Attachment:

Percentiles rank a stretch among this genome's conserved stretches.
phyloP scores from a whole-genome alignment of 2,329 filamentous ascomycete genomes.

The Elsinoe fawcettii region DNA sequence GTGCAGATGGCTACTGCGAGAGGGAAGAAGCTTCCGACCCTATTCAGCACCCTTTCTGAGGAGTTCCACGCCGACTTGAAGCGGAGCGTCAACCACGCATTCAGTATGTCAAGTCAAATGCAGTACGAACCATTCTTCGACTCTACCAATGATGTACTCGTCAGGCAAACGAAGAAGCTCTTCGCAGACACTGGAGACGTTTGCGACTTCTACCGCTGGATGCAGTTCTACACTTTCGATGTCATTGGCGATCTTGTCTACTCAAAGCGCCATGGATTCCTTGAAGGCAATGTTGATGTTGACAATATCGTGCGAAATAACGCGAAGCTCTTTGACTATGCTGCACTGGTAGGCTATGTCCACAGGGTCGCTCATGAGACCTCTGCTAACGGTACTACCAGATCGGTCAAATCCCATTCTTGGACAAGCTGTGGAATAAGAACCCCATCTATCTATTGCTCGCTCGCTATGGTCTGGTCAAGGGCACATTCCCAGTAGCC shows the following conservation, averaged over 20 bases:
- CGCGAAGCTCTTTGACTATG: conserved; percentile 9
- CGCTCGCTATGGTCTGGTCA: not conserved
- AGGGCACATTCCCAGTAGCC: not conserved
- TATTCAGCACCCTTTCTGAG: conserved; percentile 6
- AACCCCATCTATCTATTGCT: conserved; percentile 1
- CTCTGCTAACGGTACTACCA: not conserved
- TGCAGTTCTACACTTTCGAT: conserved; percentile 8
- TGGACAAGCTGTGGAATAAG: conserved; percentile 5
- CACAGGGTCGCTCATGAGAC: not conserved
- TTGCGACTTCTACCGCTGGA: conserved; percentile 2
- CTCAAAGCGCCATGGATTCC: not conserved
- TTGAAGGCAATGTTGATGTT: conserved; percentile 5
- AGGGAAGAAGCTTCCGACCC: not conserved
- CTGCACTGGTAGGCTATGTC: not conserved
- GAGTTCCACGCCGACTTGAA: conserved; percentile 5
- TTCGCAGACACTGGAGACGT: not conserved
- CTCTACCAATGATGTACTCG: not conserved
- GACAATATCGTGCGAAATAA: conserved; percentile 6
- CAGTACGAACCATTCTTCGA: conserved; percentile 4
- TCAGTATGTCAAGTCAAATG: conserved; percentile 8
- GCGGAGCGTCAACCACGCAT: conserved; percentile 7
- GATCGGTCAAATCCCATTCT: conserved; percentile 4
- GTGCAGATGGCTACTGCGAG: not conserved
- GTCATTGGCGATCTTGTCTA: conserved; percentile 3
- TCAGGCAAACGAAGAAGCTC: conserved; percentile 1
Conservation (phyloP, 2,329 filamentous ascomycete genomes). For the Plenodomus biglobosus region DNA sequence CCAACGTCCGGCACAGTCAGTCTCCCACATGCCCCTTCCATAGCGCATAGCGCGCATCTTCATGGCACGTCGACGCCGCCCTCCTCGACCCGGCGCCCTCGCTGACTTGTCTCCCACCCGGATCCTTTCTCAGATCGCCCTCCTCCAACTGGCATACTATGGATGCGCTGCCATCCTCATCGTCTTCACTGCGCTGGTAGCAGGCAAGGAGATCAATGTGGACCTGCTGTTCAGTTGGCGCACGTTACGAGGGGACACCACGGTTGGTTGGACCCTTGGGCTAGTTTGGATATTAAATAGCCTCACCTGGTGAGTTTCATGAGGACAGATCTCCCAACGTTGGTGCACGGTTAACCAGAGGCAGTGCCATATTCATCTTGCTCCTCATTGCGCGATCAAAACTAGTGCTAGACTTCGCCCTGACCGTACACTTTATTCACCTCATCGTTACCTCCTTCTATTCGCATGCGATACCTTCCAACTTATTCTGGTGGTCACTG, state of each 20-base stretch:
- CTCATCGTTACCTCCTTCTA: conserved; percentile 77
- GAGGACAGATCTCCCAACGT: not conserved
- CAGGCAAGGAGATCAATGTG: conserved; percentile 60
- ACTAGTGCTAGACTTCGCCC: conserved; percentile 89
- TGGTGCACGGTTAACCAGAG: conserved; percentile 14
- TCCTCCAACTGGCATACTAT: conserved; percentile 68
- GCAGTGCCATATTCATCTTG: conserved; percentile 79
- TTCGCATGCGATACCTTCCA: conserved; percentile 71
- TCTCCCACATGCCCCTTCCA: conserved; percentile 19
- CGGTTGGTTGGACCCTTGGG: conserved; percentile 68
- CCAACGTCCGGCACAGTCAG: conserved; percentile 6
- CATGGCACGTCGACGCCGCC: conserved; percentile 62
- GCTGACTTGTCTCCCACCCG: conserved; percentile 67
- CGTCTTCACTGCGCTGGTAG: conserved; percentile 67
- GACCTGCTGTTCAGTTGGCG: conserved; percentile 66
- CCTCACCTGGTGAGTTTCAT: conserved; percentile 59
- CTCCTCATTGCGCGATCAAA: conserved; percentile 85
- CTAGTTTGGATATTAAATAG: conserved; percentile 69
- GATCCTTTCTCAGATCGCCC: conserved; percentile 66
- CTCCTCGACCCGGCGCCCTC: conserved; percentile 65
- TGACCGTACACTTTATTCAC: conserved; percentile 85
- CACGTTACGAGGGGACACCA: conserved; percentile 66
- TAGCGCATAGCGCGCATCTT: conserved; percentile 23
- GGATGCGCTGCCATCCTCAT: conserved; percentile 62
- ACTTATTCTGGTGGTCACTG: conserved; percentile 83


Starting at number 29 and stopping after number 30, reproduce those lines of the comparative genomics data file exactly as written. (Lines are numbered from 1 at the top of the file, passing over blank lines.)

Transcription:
Conservation (phyloP, 2,329 filamentous ascomycete genomes). For the Plenodomus biglobosus region DNA sequence CCAACGTCCGGCACAGTCAGTCTCCCACATGCCCCTTCCATAGCGCATAGCGCGCATCTTCATGGCACGTCGACGCCGCCCTCCTCGACCCGGCGCCCTCGCTGACTTGTCTCCCACCCGGATCCTTTCTCAGATCGCCCTCCTCCAACTGGCATACTATGGATGCGCTGCCATCCTCATCGTCTTCACTGCGCTGGTAGCAGGCAAGGAGATCAATGTGGACCTGCTGTTCAGTTGGCGCACGTTACGAGGGGACACCACGGTTGGTTGGACCCTTGGGCTAGTTTGGATATTAAATAGCCTCACCTGGTGAGTTTCATGAGGACAGATCTCCCAACGTTGGTGCACGGTTAACCAGAGGCAGTGCCATATTCATCTTGCTCCTCATTGCGCGATCAAAACTAGTGCTAGACTTCGCCCTGACCGTACACTTTATTCACCTCATCGTTACCTCCTTCTATTCGCATGCGATACCTTCCAACTTATTCTGGTGGTCACTG, state of each 20-base stretch:
- CTCATCGTTACCTCCTTCTA: conserved; percentile 77